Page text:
Clark Heating and Cooling blog
R-22 and You
Have you heard the news? The refrigerant R-22 is banned, as of 2020!What does this mean for you?Will you need a new AC unit in 2020?
Yes, it is true, the refrigerant R-22 will no longer be allowed to be produced, as of the year 2020.The EPA has determined R-22, which contains chlorine, is detrimental to the ozone layer in our atmosphere.They have mandated a chlorine-free replacement, by the name of R-410A, be used instead.
What impact will it have on you? Why is this even important?Get ready for a quick chemistry lesson!The refrigerant R-22, sometimes referred to by the generic name Freon, is the substance that causes your AC unit to produce cool air.When your AC system is set to "cool," the compressor in the unit turns on and compresses the refrigerant into a high-pressure gas.The gas goes into the condenser coil, and condenses down into a high-pressure liquid.From there, it follows the liquid line into a metering device in the evaporator coil, which meters the high-pressure liquid into a low-pressure liquid.As this is flowing through the evaporator coil, warm air from inside your house flows across the coil, and the liquid superheats into a low-pressure gas.It then goes back into the compressor to repeat the cycle. This gas results in cold air, which is felt inside your home.As you can see, refrigerant is the key to air conditioning!
But not to worry about the discontinuation of R-22. It will not be in production any longer, as of 2020; it won't really be banned.It will still be on the market.Some rumors have been spread which say R-22 will be illegal.This is just a scare tactic in order for other companies to make money off your fears.It is literally impossible for the EPA to ban such a widespread substance.Think of the impact this would have on Phoenix alone!It would mean thousands of AC unit replacements, many of which are in perfect working condition.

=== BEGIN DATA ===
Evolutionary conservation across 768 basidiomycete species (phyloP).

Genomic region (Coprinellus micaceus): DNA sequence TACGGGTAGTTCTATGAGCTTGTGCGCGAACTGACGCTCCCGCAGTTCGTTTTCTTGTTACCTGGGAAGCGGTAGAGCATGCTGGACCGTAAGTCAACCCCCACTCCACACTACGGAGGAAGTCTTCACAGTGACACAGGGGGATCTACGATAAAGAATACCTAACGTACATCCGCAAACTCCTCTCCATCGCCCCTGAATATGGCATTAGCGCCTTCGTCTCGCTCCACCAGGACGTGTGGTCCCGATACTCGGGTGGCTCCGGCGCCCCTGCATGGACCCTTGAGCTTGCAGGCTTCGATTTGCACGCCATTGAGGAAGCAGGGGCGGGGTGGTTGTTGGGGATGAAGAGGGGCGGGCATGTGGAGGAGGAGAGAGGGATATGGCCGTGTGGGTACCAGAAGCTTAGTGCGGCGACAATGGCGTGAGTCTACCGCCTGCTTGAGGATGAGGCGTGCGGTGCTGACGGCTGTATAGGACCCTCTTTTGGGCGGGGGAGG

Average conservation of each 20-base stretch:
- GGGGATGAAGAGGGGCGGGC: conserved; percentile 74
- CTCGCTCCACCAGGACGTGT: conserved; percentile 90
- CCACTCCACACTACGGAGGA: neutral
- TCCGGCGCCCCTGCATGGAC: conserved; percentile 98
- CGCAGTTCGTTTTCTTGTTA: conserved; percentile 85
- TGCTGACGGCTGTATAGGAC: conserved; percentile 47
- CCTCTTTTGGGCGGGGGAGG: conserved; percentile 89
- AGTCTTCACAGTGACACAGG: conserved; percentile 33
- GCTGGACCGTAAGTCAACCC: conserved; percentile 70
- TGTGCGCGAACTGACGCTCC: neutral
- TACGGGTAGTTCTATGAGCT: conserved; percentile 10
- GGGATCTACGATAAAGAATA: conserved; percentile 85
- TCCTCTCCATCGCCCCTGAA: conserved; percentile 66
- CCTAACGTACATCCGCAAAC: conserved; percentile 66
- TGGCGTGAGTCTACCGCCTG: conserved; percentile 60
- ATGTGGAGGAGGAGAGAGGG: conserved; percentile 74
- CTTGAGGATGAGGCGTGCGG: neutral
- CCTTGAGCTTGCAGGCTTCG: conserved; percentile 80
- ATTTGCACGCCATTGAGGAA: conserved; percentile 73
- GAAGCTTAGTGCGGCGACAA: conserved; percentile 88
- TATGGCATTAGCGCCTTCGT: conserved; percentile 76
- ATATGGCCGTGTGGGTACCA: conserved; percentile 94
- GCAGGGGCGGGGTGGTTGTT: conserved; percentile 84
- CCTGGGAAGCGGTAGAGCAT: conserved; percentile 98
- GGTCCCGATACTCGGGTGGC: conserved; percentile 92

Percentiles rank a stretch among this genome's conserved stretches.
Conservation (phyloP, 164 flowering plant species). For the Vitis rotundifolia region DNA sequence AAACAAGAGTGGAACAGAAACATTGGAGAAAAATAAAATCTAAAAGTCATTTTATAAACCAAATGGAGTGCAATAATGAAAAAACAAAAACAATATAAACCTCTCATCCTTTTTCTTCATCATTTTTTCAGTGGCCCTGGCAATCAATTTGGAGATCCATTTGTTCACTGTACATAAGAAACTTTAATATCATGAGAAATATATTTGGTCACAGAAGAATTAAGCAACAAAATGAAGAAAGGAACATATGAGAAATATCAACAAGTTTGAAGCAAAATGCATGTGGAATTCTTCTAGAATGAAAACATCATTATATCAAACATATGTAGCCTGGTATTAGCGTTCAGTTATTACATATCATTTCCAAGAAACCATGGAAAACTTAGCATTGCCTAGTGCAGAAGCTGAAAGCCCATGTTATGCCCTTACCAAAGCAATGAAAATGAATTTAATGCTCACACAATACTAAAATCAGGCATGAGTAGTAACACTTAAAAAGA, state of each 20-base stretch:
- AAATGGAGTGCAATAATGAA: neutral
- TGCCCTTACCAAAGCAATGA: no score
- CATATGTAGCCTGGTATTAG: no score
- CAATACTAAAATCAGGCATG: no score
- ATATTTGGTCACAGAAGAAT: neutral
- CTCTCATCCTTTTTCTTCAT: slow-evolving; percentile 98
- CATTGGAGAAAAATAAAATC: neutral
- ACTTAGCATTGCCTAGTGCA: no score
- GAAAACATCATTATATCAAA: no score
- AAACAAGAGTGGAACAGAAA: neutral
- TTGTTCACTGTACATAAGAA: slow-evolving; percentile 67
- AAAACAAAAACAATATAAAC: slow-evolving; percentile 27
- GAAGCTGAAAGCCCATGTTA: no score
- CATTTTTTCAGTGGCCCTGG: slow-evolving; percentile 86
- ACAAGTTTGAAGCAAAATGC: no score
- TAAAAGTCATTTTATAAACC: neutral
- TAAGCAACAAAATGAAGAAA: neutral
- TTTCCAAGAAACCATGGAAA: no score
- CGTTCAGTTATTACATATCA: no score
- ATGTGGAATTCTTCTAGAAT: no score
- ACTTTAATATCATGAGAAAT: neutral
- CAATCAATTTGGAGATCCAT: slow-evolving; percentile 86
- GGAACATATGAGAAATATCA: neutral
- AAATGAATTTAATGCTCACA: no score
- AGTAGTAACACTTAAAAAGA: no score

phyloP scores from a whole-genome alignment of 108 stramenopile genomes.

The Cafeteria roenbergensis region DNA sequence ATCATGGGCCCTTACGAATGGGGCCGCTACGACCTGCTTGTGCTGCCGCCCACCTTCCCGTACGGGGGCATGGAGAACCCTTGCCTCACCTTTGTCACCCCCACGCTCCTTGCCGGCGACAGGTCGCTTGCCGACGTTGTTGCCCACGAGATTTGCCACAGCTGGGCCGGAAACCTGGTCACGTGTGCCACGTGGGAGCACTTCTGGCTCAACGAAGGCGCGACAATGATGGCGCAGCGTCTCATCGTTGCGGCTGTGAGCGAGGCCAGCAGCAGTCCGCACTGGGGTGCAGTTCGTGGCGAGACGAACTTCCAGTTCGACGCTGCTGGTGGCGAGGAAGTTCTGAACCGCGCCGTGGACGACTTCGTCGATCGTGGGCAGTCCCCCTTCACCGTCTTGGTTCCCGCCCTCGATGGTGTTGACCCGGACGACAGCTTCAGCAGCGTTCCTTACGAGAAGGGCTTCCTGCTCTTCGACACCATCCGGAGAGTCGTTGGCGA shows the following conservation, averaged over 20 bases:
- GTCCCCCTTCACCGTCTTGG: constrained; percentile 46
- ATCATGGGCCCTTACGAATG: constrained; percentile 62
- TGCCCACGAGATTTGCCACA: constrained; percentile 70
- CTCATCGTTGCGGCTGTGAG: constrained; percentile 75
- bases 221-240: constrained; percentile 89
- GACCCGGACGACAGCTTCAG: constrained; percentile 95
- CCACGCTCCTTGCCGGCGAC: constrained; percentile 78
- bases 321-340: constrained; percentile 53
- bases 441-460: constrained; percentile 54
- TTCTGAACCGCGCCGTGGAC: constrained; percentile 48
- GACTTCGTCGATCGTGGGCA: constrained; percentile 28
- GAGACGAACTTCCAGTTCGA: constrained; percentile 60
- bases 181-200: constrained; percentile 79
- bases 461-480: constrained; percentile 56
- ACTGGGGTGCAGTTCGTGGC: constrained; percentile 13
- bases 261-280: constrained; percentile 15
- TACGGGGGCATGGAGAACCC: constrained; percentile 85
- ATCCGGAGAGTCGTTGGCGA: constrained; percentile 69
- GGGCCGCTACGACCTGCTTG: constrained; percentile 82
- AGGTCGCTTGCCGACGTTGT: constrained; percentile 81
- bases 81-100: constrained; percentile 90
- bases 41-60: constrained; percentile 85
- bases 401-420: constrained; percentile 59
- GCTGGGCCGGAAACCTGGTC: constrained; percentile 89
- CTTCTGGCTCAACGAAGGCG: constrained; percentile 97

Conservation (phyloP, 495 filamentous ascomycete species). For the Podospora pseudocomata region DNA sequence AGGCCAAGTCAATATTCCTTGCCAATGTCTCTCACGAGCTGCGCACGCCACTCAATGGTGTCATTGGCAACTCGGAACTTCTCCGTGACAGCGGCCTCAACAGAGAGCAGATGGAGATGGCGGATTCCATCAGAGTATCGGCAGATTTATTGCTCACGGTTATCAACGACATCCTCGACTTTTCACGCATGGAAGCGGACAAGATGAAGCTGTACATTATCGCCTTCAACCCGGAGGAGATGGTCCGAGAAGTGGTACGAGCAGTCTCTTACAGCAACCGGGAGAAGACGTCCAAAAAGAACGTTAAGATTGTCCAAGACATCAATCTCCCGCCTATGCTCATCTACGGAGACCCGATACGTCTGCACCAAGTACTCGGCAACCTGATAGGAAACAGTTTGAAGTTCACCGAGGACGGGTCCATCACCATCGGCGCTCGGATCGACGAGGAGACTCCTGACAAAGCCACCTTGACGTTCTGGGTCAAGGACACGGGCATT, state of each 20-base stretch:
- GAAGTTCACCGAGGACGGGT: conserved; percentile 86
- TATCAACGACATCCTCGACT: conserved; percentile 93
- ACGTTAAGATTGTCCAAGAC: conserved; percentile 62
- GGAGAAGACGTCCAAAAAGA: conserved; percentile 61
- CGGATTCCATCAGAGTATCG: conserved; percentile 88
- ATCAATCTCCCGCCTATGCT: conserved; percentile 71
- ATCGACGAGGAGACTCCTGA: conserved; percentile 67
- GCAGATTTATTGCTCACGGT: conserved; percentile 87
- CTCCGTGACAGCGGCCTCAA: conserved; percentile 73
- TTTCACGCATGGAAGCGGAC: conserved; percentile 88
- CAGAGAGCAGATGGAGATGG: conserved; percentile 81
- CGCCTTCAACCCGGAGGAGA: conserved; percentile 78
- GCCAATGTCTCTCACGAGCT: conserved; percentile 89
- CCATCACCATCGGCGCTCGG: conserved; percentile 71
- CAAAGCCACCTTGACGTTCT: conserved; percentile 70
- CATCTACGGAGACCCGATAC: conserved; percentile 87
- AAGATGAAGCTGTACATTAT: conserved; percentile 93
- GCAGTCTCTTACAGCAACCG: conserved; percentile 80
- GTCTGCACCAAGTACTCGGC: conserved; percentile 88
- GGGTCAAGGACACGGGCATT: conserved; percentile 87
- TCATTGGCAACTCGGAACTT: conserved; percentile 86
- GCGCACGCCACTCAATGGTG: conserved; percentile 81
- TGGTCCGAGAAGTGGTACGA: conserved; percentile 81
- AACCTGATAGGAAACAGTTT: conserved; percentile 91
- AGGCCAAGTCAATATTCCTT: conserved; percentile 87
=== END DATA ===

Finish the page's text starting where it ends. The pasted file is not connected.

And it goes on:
What the production ban means theoretically, is that you would not be able to obtain R-22 if your unit develops a refrigerant leak. In actuality, many suppliers have been stockpiling R-22, and are prepared with a large inventory for their HVAC clients. In addition, there are several refrigerant recovery companies which specialize in the "cleaning" of old R-22.When the old refrigerant is removed from a unit, the recovery companies "clean" it using a special process to remove any impurities, and then re-sell it.This re-selling of refrigerant has not been banned.It is our opinion that R-22 will actually be around for a little while before the existing supply is completely exhausted.
With anything of this nature, there is good news and bad news. The good news is, you can keep your existing AC unit!If your unit does develop a leak, you might even be able to patch the leak and refill it with R-22.The bad news is, we do expect the cost of R-22 to skyrocket once the production is discontinued.In this case, there may be times when it is more cost-effective to replace your unit (containing the new refrigerant), rather than refill an old unit.
As always, maintenance is key!Be sure to get your unit serviced twice a year, which helps catch problems before they become huge issues.A tiny leak is easy to fix now, rather than a dealing with a whole unit replacement in 2020.
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